Australian Ballet presents triple-bill ‘Vanguard’
The Australian Ballet celebrates ground-breaking moments in ballet history with Vanguard, a triple bill of works that challenged perceptions of ballet and set the foundations for contemporary dance.
George Balanchine stretched classical technique with The Four Temperaments. Jiří Kylián raised the bar for abstract ballet with Bella Figura. And Wayne McGregor’s Dyad 1929 redefined ballet for the 21st century. Vanguard opens at the Sydney Opera House from 30 April for 20 performances and then will travel to Arts Centre Melbourne on 6 June.
David McAllister, Artistic Director of The Australian Ballet, believes Vanguard is a program that demonstrates ballet’s modern journey.
“Classical ballet underwent dramatic developments in the 20th century,” explains McAllister. “Moving into this century, the vocabulary of dance continues to evolve in ways that shift people’s expectations of what classical movement can express. All three choreographers have played a role in reinventing and reinvigorating ballet, so it’s a great pleasure to bring three of their best works together in one season.”
Balanchine created The Four Temperaments as a study of the four Ancient Greek “humours”: melancholic, sanguine, phlegmatic and choleric. The choreography is angular, abstract and challenging to perform. Although a break from the ballet styles of its day, it has stood the test of time to make its way into the repertoires of many companies worldwide.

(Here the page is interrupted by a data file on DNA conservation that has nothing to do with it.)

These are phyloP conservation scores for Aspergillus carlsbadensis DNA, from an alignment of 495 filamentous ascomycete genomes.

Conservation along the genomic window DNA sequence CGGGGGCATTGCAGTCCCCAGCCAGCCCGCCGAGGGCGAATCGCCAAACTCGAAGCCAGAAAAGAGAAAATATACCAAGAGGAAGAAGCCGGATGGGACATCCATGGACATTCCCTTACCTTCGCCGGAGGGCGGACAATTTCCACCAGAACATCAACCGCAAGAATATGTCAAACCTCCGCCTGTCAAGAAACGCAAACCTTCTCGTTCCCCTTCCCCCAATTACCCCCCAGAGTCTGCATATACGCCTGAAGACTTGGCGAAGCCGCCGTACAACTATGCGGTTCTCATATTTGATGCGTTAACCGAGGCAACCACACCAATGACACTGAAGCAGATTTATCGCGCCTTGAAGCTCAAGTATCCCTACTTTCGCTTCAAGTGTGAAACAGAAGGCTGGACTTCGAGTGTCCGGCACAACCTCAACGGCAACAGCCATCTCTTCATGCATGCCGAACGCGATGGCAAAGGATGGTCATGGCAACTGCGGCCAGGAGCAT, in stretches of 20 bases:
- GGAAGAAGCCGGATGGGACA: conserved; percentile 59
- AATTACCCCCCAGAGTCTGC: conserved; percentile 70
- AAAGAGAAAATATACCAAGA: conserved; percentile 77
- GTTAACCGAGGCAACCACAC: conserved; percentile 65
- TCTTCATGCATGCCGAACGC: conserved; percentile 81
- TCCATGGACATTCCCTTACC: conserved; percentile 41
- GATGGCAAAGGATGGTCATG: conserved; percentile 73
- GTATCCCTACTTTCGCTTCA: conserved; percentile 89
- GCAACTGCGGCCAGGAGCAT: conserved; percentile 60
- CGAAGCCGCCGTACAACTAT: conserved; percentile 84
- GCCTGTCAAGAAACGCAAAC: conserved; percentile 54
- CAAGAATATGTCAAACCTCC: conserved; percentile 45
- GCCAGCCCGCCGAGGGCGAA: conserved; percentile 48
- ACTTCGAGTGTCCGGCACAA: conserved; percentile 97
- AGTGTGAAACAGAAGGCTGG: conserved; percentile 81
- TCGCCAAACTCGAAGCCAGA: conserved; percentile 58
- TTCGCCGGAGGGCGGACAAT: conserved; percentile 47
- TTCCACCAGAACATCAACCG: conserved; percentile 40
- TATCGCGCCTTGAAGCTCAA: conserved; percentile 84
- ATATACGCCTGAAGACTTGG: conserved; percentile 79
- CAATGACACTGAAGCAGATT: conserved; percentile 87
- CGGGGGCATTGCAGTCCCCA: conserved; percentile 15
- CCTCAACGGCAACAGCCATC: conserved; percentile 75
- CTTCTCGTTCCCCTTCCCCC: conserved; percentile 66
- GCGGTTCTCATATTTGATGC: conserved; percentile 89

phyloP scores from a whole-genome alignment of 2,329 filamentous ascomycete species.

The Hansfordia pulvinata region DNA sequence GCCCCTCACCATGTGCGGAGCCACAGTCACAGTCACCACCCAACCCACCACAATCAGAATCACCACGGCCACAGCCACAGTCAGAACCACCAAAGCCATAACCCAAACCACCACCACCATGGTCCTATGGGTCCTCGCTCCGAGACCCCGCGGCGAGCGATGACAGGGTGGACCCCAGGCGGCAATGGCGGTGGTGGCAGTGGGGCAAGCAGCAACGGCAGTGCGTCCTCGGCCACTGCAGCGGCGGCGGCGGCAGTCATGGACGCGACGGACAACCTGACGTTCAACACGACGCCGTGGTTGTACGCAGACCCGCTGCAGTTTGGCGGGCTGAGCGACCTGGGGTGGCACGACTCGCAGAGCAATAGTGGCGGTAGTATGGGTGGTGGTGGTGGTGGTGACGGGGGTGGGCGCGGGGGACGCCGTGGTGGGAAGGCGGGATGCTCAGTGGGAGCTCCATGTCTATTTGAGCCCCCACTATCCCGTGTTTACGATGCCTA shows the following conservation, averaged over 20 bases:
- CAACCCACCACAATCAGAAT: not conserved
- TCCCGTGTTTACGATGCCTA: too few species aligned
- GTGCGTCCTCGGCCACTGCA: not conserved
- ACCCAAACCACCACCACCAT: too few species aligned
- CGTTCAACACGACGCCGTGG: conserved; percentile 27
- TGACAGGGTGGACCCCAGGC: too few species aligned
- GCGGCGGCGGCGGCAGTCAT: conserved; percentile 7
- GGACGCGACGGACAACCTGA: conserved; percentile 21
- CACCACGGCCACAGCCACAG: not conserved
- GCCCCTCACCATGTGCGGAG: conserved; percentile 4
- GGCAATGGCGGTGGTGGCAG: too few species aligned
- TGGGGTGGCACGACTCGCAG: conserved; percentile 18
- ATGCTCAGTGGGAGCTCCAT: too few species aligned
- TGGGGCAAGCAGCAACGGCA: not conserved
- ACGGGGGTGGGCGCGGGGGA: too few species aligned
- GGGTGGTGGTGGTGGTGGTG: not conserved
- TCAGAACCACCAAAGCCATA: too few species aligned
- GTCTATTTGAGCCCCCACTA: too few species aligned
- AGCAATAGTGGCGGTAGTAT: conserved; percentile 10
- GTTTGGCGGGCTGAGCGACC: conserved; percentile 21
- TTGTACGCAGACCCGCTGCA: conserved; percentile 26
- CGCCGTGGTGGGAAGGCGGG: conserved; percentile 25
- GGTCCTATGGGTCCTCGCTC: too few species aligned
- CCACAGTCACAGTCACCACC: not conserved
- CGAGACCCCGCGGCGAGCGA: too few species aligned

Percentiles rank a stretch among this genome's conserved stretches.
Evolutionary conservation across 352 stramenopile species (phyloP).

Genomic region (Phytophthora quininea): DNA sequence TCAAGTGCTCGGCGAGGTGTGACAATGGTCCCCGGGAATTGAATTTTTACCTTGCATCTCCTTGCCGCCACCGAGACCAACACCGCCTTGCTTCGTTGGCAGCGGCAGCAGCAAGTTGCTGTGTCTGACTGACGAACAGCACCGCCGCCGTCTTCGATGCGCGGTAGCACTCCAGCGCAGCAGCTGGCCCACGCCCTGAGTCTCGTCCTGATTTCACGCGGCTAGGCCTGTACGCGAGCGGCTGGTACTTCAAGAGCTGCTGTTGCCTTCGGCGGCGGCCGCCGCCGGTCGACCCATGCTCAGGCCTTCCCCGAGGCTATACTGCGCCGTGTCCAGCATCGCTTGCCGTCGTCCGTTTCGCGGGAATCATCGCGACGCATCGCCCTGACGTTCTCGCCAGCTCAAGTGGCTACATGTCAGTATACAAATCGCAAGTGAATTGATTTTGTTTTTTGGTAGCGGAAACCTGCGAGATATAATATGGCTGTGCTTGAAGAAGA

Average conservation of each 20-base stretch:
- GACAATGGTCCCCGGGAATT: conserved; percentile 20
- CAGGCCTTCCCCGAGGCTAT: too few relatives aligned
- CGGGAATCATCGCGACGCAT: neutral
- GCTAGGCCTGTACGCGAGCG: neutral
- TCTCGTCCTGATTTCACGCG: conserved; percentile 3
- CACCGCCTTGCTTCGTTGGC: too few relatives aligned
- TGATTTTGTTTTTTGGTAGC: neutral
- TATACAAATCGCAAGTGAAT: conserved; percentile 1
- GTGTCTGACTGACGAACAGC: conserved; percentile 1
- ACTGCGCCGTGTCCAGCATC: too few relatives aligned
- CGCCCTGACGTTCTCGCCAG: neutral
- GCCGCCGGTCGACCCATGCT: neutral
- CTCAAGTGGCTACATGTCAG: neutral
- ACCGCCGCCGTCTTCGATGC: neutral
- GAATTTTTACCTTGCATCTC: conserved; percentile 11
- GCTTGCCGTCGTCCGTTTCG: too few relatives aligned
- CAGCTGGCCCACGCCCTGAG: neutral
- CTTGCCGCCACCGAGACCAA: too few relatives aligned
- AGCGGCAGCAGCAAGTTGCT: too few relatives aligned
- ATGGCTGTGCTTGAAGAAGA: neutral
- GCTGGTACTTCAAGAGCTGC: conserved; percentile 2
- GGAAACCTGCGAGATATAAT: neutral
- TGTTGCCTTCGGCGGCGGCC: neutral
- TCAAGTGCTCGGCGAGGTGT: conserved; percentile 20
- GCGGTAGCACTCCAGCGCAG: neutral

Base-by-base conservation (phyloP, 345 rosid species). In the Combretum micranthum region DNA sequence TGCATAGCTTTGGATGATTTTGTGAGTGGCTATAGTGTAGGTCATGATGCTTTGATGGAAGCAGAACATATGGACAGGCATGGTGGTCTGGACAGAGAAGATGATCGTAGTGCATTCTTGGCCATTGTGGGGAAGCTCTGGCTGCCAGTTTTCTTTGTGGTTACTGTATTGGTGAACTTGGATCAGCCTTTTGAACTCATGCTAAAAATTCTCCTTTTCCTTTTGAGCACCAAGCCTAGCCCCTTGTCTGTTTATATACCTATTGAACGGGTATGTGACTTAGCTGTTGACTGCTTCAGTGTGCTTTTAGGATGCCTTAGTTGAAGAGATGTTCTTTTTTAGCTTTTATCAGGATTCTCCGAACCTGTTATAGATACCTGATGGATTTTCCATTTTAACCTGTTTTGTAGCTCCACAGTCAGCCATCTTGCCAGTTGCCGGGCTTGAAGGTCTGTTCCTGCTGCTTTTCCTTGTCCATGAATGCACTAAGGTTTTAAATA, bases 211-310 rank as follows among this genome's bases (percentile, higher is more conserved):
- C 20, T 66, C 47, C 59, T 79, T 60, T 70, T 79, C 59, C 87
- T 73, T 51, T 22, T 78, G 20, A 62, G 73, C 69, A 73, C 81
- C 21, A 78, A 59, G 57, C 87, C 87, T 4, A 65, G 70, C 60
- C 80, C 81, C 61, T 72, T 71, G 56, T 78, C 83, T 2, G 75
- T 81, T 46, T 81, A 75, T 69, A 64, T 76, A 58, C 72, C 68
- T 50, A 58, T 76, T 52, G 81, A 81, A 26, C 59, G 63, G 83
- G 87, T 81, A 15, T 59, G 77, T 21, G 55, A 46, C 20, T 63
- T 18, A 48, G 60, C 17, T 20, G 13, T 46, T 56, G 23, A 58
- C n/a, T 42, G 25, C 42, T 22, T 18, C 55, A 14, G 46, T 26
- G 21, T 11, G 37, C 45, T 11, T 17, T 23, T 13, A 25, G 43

Almost 50 years later, Czech choreographer Jiří Kylián posed fresh directions for ballet with Bella Figura. Appointed co-artistic director of Nederlands Dans Theater at the age of 28, Kylián has been at the forefront of dance innovation for four decades. He created Bella Figura in 1995 as a meditation on the subconscious. Aiming to create the feeling of standing on the edge of a dream, Kylián created a work that is abstract yet psychological.
Completing the triple bill is Dyad 1929, created on The Australian Ballet in 2009. English-born McGregor started his own company Wayne McGregor l Random Dance at the age of 22 and is currently resident choreographer at The Royal Ballet. McGregor has established an international reputation as a daring dance maker. As The New York Times declared in 2008, “He’s doing some of the most exciting work in ballet on the planet.”
McGregor created twin works in homage to the legacy of the Ballets Russes: The Australian Ballet’s Dyad 1929 and Dyad 1909, a work he created for Random Dance in the same year. Dyad comes from a Greek word meaning “two” or “otherness.” 1909 and 1929 refer to the year that Sergei Diaghilev formed the Ballets Russes and the year that he died.
In Dyad 1929, an ensemble of dancers fills the space with dynamic, super-human sequences. Under bright lights dancers move with whippet-like pace, snapping from one mind-bending formation to the next. The work is demanding to dance and amazing to watch, officials said.
With three works that move classical ballet into the realms of human identity, personality and emotion, Vanguard will delight the senses and stimulate the mind.
For more information or to book tickets, visit australianballet.com.au or call 1300 369 741. The Sydney performances will be presented at the Sydney Opera House Joan Sutherland Theatre with The Australian Opera and Ballet Orchestra. The Melbourne season’s 12 performances will be presented at Arts Centre Melbourne State Theatre with Orchestra Victoria.
Photo: Lana Jones in Dyad 1929. Photo by Jim McFarlane, courtesy of The Australian Ballet.